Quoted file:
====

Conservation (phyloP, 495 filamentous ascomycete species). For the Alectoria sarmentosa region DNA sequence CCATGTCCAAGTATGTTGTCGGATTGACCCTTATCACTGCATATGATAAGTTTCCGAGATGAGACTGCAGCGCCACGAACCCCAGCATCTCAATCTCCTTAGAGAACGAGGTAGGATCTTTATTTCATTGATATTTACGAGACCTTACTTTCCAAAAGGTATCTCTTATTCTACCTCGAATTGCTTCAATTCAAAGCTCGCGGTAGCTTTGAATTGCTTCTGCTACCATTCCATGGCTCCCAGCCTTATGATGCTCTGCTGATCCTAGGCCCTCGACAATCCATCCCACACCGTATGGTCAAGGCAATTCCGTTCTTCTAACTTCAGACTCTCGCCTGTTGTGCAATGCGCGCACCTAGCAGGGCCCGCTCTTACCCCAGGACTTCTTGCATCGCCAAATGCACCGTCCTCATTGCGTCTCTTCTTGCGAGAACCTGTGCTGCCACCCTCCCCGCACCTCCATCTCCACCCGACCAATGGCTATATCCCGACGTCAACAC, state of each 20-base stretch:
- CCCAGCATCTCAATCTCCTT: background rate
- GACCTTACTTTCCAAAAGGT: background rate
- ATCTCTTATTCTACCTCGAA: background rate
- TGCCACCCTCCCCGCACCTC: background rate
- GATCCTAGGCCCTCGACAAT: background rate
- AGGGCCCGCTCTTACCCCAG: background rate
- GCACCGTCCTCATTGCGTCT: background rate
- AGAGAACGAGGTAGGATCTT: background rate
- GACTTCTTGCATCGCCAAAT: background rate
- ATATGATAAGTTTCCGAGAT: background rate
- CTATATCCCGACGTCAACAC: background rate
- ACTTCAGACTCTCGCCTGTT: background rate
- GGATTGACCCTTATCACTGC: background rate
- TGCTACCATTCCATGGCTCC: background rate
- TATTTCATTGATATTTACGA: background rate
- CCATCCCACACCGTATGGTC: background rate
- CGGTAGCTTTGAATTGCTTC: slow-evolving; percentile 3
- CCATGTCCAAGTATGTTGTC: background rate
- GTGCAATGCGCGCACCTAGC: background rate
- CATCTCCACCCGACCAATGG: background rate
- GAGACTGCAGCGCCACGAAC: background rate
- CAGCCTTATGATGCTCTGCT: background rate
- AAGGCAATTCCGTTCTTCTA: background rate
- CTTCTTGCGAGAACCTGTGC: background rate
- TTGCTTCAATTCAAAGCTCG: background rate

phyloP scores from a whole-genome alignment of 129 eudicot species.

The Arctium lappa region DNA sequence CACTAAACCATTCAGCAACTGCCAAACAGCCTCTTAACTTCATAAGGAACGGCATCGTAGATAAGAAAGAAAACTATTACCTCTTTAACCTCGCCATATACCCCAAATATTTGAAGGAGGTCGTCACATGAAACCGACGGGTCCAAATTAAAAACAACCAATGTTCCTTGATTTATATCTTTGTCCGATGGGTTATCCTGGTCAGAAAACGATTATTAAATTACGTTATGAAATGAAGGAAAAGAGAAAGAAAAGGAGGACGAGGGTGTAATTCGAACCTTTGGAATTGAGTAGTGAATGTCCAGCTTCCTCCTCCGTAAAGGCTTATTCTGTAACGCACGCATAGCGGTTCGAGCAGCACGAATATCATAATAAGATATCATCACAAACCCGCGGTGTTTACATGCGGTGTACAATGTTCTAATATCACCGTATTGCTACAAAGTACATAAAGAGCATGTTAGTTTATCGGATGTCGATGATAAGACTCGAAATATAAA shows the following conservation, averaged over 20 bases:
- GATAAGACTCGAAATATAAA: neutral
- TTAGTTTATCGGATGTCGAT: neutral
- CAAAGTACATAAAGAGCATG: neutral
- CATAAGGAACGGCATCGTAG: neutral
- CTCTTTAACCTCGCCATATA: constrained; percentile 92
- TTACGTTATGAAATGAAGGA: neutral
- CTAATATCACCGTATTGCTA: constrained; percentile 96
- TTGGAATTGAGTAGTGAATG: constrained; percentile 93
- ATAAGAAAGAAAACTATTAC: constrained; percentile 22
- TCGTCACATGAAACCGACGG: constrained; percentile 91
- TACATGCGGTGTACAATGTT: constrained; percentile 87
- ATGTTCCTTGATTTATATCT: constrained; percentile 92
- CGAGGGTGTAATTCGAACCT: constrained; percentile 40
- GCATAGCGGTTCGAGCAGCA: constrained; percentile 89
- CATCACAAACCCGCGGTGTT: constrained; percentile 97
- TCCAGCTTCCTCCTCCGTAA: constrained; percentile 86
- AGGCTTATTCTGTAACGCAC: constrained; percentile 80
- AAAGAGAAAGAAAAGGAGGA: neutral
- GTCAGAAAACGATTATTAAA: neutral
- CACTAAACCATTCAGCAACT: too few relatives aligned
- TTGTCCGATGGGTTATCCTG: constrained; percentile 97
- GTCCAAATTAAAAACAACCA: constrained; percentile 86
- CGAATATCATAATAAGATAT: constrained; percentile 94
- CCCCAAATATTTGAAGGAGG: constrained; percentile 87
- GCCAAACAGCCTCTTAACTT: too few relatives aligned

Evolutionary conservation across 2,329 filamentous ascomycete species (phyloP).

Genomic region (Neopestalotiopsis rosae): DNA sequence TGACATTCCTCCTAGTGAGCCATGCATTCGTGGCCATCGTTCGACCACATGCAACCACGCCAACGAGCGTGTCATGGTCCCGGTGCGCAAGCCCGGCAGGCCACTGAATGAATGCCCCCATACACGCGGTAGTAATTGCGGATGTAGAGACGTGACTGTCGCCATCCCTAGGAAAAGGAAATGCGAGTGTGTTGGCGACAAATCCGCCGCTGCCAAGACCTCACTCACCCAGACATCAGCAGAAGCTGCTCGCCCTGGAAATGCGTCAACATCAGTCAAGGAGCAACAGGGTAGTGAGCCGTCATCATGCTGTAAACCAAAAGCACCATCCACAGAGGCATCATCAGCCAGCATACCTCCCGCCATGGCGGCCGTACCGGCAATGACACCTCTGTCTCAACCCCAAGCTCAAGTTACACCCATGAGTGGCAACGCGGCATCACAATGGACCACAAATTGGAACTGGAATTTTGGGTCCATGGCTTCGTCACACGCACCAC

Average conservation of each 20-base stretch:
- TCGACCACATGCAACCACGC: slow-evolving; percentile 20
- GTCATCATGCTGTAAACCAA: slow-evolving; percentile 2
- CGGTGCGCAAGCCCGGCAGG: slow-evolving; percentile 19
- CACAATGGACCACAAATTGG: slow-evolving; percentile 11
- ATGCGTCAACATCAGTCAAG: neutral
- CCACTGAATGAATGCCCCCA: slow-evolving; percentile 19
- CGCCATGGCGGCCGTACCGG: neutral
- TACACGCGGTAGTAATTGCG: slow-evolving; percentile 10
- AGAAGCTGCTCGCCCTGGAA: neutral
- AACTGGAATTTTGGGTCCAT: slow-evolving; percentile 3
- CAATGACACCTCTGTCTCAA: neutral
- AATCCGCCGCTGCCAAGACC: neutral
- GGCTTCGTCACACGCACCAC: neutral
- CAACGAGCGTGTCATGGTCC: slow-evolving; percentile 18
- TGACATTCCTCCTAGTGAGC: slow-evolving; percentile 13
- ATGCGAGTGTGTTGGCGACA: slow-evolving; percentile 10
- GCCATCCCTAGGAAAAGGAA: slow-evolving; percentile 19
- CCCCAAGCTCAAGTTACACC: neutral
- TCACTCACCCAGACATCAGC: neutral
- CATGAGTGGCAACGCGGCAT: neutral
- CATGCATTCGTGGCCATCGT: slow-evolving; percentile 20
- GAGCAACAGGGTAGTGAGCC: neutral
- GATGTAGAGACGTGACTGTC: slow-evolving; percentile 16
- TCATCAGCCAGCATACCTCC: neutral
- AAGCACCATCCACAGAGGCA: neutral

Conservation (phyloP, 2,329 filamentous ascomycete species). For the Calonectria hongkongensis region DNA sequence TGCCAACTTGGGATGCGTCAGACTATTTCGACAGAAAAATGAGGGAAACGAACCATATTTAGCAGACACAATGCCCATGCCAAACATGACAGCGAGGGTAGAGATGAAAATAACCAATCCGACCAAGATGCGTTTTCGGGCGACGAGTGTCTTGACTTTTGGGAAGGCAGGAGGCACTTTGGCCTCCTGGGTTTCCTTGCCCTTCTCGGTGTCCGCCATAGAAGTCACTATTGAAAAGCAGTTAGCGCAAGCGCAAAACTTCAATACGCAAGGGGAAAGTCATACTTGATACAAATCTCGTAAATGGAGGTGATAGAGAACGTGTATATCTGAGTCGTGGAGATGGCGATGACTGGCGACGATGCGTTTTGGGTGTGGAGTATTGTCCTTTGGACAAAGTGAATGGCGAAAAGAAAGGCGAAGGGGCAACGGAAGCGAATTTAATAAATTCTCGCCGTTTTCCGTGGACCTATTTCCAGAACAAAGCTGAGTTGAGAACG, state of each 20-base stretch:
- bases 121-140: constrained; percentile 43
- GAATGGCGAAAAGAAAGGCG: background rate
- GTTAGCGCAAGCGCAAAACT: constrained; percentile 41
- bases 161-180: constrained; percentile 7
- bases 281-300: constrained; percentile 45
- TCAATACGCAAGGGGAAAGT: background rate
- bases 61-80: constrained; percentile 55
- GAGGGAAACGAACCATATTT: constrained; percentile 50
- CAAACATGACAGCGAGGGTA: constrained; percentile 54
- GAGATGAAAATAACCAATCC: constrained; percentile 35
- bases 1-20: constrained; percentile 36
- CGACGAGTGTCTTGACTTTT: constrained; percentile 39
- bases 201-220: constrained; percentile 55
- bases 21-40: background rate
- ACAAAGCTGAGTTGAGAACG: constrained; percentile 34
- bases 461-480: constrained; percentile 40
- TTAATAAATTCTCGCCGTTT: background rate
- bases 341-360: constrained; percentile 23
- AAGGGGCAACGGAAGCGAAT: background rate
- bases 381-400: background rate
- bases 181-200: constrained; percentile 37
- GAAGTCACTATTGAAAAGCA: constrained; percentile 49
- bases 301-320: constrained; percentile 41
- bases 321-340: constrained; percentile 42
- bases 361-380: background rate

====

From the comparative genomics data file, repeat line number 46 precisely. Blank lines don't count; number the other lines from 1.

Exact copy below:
- AAAGAGAAAGAAAAGGAGGA: neutral